What was it they had waited all this time for? What was the Mel-o-dee? Their language, new to them and to the whole world, developed gradually over the years, and in its developing they had tried to grasp that Mystery, to fully describe it. But try as they might, no word or combinations of words ever did the trick.
In their efforts to understand it, they had sought to learn many things. They had watched the humans from afar. It seemed vital that they did. They did not know why. Often one of them would fly to one of their two dozen hidden lookouts near the human village, and there would watch the humans for days, sometimes weeks, sometimes even months. They watched how they clothed themselves, how they interacted, how they talked, how they scribbled messages to each other, how they tended their children, how they walked, how they laughed, how they cried.
Especially cried. For Father’s army was here. It was how he and his mate learned of the presence of the Brethren. They lured them from their post and destroyed them. The Brethren were mighty. But they were mightier still. The Gift and its Giver had seen to it. For this they gave daily thanks.
Which was why he was standing on this worn spot on this sea-defying boulder. Which was why he had come here hundreds of times before.
He watched the light flash again, then again, then again.
Indeed, there had been a change. At that moment he knew what it was.
In the past, in moments of supreme joy, as life burned through him and he could not contain it, he had sounded his Shriek. He did this now.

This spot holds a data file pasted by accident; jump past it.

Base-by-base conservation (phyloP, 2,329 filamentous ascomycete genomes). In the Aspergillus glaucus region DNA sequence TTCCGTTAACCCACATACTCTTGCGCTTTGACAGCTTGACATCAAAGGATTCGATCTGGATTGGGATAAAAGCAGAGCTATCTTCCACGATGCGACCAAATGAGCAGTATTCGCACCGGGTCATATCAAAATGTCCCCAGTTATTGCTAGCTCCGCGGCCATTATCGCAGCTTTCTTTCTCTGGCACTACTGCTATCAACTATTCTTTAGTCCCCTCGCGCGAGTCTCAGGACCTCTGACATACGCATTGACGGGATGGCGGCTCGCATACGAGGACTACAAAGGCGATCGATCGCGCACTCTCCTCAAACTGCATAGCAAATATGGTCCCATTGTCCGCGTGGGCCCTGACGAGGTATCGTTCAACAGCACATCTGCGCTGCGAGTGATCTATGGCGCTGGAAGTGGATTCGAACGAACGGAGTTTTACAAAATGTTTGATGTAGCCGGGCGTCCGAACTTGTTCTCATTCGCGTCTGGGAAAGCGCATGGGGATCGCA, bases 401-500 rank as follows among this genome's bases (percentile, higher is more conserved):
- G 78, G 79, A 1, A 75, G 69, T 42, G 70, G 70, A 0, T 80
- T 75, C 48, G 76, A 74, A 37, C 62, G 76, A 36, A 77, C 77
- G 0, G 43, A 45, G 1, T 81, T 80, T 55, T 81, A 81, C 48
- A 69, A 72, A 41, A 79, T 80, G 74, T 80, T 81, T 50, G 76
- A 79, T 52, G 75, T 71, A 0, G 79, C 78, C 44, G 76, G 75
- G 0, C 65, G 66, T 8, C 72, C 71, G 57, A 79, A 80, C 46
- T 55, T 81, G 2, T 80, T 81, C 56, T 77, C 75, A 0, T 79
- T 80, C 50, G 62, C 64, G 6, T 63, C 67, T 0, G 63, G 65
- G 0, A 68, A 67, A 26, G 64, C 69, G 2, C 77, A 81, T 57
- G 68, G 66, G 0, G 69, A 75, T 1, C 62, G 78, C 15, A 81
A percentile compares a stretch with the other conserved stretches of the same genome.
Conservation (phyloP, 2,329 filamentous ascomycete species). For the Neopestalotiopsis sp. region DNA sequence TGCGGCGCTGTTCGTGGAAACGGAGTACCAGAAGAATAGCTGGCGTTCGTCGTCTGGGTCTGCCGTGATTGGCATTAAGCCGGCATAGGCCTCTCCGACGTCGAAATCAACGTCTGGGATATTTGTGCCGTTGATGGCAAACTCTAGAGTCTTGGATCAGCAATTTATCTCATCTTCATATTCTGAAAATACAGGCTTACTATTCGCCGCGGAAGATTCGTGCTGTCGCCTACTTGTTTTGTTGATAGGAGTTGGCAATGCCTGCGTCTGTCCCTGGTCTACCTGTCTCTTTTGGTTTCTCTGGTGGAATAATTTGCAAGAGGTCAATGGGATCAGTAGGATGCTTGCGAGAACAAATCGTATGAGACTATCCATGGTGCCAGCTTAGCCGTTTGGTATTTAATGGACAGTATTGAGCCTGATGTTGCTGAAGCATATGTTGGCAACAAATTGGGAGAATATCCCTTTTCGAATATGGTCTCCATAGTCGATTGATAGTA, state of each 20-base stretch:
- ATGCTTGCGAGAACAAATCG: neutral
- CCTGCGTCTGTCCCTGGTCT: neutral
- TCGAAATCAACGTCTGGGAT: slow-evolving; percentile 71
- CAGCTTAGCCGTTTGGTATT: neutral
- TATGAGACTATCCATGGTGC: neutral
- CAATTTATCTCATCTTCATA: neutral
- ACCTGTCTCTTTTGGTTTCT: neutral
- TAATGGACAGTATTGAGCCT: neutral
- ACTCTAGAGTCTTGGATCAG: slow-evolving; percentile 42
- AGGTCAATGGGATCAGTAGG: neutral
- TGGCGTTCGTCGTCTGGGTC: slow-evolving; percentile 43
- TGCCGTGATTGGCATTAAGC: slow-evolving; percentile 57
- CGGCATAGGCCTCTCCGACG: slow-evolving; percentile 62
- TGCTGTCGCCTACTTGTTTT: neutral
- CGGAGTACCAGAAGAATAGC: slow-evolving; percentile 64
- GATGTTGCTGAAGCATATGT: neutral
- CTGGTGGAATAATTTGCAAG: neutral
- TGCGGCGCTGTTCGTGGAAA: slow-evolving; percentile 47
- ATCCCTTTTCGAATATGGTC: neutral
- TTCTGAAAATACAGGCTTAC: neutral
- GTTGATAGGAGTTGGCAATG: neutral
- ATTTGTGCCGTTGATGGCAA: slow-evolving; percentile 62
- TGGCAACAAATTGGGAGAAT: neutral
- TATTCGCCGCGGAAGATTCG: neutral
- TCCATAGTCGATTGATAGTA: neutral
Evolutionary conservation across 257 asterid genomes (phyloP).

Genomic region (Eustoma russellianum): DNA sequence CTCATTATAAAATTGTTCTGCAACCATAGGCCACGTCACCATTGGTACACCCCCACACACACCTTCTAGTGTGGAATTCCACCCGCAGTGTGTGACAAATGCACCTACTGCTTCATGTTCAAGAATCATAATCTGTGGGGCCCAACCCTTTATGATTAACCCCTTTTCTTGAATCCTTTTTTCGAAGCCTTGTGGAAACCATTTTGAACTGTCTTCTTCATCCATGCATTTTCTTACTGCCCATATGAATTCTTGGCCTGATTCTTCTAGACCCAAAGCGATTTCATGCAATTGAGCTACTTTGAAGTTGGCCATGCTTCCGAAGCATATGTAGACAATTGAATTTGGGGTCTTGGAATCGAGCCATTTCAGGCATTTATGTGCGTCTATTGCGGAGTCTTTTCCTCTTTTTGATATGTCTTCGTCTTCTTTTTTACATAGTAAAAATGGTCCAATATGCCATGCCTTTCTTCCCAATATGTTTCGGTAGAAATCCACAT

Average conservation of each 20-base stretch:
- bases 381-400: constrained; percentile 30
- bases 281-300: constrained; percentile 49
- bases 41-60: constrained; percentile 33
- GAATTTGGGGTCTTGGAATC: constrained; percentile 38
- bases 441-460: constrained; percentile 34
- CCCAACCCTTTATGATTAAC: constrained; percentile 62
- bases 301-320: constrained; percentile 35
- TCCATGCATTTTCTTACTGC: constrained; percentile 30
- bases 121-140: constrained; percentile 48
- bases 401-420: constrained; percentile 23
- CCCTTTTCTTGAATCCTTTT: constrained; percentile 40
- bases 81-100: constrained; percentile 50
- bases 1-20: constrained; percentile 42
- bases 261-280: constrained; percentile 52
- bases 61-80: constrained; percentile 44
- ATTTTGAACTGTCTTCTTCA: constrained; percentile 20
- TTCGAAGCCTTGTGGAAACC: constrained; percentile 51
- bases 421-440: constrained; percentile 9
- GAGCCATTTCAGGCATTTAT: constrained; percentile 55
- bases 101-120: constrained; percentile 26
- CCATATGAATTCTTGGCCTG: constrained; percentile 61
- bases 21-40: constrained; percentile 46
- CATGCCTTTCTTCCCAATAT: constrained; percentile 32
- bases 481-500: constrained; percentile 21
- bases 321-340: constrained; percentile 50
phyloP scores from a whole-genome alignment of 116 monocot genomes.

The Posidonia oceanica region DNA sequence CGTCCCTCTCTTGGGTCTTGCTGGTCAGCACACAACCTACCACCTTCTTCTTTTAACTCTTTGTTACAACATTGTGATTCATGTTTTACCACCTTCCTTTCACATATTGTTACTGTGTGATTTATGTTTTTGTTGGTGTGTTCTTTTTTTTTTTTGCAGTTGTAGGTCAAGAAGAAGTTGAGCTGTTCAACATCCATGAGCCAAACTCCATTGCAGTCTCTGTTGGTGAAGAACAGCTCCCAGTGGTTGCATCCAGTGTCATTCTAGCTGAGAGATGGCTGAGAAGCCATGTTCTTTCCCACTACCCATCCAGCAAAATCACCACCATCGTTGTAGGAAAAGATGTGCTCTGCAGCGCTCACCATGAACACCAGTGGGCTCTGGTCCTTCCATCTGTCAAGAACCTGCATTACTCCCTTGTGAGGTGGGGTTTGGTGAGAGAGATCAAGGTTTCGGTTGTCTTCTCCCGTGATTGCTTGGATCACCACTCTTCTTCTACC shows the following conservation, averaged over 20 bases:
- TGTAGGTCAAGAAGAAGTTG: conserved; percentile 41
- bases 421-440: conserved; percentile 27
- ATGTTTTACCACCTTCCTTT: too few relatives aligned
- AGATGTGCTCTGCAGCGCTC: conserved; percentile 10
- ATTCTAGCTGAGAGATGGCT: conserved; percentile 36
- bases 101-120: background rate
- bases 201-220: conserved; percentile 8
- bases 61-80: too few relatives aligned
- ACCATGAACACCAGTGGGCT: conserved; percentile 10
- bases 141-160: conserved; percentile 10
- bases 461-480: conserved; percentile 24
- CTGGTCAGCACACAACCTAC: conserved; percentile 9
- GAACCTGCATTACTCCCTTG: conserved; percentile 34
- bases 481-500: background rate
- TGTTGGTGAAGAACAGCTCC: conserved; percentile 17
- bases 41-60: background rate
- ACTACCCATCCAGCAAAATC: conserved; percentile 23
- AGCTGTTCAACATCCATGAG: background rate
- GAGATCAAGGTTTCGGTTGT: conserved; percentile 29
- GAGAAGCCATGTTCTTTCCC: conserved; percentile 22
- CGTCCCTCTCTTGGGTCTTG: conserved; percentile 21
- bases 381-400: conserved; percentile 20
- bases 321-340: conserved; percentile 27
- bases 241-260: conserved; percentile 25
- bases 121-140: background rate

It rose up into his chest, into his lungs, and there gathered like a powerful storm. He inhaled and felt the exhilaration of holding it back. He’d hold it back until he could no longer, and then he’d release it.
So it was now. He lifted his horned head to the sky, opened his mouth, and Shrieked.
As in times past, it came quietly, high-pitched, very thin. Quickly it expanded and became even louder, then louder still, until it silenced the thundering surf, the playful wind, the rising sun, the depthless heavens. It shattered against the cliffs and covered the land and traveled on and on, returning moments later as diminishing echoes.
His lungs empty, his body tingling, he launched from the rock, flashing in space, and arced out over the sea, turning back for land.
Did you really think that Melody and Yaeko would stay dead? Silly, silly you.
Tasty Unedited Snippet
She fought to sit up. Her hair was tangled and had debris in it. The clothes he had burned off her person were back on as if he hadn’t done anything to her. She had no burns anywhere on her person.
Ants crawled over her legs. She was about to beg him not to shoot lightning at her again when she stopped in mid-inhalation and gazed down at them.
Ants crawling over my legs ... my legs ....
She gazed at the Asian man, then back at her legs. At the ants.
She ... could feel them. The ants!
She could feel them!
With some effort, she reached for her ankles.
(Wait a minute. If he killed me, then how am I thinking anything? How am I anywhere?)